Behind the Great Torii, was a shrine named Itsukushima. This shrine was so beautiful. The shrine was dedicated to three daughters, and long ago many people could not even go to it because it was so sacred. The shrine mainly represents purity. This island truly left me speechless.

K Corps: Tell us about the volunteer component of your experiences.

MA: My favorite volunteer activity was in Tsuwano, when a young Japanese student shared his service project and I shared mine. We all sat in a small room to discuss our projects helping the community. His project differed a lot from the projects I would usually participate in. He shared his service project, and it was just so amazing. His project was to do with bamboo forests. He explained how the bamboo can sometimes be too much, so his group works to cut down bamboo to help the rest of the forest. His heart for nature was so pure and beautiful.

Also with the help of the Yokohama Kiwanis Club, we were able to contribute to a beautiful, global, movable mural. While we painted, we got to communicate with younger Japanese students who were doing community service as well. It was awesome to be able to contribute to a beautiful piece as well as make new friends.

K Corps: What was it like connecting with Kiwanians on the other side of the world?

MA: Connecting with Kiwanis club from the other side of the world was just amazing. We were able to see the difference and even share stories together. It was cool to see that the Kiwanis Club in Japan was so homey—they were always welcoming and kind.

K Corps: We understand you’ve become close with your host family?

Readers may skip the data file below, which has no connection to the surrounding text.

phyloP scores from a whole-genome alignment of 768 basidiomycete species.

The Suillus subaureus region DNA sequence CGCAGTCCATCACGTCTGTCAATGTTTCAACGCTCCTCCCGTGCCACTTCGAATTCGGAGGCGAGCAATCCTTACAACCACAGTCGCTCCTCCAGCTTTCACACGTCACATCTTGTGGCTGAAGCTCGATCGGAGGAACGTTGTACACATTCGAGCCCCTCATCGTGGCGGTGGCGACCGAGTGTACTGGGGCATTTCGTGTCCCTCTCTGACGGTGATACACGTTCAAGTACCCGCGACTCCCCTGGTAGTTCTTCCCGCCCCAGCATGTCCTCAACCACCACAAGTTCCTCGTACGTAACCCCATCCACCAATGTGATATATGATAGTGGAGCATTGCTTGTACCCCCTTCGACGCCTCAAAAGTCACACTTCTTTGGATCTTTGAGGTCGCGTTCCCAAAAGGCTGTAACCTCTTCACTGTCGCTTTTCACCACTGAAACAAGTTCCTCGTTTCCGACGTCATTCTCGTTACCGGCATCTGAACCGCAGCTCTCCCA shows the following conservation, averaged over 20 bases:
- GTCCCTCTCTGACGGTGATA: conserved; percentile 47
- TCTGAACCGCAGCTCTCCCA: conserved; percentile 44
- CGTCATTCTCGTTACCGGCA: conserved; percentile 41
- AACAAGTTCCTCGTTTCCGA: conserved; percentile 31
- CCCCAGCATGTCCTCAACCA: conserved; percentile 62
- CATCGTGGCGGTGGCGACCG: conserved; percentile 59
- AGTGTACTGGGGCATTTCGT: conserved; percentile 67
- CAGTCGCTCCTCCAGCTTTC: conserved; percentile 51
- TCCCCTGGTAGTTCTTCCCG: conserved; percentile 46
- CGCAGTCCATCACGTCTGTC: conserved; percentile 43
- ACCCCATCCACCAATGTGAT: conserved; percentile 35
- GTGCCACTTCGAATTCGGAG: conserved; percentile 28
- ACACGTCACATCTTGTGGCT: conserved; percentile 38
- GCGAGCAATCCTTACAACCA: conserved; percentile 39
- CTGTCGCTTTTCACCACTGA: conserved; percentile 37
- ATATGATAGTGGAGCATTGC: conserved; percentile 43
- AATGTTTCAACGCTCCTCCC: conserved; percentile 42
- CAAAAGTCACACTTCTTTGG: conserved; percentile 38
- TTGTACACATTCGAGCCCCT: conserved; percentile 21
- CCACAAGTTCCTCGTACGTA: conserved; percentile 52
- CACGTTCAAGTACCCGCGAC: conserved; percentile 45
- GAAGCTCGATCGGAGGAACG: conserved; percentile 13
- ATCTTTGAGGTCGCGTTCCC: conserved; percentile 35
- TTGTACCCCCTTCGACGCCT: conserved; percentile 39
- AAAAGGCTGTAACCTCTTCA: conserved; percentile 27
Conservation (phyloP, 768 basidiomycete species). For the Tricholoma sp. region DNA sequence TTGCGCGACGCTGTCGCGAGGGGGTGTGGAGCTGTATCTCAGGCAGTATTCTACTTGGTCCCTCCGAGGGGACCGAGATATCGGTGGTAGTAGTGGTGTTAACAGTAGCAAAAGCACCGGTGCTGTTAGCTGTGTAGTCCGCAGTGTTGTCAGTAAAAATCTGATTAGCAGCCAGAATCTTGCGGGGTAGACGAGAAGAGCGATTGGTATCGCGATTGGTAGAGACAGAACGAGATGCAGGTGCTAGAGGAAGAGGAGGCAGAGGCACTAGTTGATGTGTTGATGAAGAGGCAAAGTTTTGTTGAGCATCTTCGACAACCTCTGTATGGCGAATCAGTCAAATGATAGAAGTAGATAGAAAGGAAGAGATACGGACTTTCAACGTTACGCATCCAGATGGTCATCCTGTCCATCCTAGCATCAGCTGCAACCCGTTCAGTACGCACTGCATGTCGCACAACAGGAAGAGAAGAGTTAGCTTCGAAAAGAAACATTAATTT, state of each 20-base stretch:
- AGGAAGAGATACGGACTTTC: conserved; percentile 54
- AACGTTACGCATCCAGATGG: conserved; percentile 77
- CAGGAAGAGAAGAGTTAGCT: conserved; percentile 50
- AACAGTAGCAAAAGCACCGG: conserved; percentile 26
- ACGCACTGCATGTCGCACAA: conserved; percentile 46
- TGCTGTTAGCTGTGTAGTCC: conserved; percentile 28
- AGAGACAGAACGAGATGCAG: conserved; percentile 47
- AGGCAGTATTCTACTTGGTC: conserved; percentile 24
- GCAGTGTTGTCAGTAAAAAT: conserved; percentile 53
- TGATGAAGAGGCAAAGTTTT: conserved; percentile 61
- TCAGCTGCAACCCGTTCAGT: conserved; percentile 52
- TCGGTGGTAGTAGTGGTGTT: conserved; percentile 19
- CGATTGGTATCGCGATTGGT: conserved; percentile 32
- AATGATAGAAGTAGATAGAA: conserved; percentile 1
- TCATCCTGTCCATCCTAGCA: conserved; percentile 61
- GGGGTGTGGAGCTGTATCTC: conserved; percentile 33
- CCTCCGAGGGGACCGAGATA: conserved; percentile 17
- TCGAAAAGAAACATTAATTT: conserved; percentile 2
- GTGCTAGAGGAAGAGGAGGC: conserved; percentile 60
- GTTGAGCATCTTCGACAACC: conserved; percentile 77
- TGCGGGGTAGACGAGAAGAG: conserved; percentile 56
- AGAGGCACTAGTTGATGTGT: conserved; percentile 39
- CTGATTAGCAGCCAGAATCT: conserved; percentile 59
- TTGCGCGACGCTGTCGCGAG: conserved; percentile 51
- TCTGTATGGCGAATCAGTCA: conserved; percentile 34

MA: I have built such an amazing bond with my host family. Ever since my first trip to Japan we have tried to keep in touch as much as we possibly can. Even though we both live very busy lives, we always try to communicate and share how life has been at least every two months.

My second trip to Japan, I was able to reunite with them. They took me to the Imperial Hotel to have dinner. We had one of the most amazing meals I have ever had. We ate at "Traditional Dining La Brasserie." The roast beef was the main course, and it was just mouthwatering. This dinner was so memorable, because we got to spend time together after a whole year of missing them so much.

This family left such a huge impact on my life. They taught me so much about the Japanese culture, and I never felt like I was a host student—I always felt as if I were a part of their true family. They accommodated to every single need I had. This family will forever have a print on my heart, and I will always consider them part of my family.

K Corps: Do you have any plans to study Japanese?

MA: In the near future, I would love to minor in Japanese. Depending on how my degree goes, I will highly consider majoring in Japanese. But, I do hope to take another trip to Japan in the near future.

K Corps: Are there any skills or mindsets you’ve gained from K Corps that you will take with you to college and beyond?

MA: K Corps literally gave me a whole new perspective. I am just from a small town in Alabama. Alabama is so southern, and it's absolutely nothing like Japan. Literally, almost everything in Japan is different. After my first visit to Japan, I decided to broaden my world as well as my perspective. I cannot thank the K Corps program enough for the change it caused in my life and the lasting impact the program has had on me.

K Corps: What advice would you give to Key Clubbers who may be thinking about signing up for K Corps?

MA: My advice to any Key Clubber who wants to participate in this trip is to GO! Do not hesitate; it will literally be the best decision ever. You will gain a completely new perspective on this trip while making memories of a lifetime. You will experience so much more than you could ever imagine in just two weeks.


Makenzie Meets Her Host Family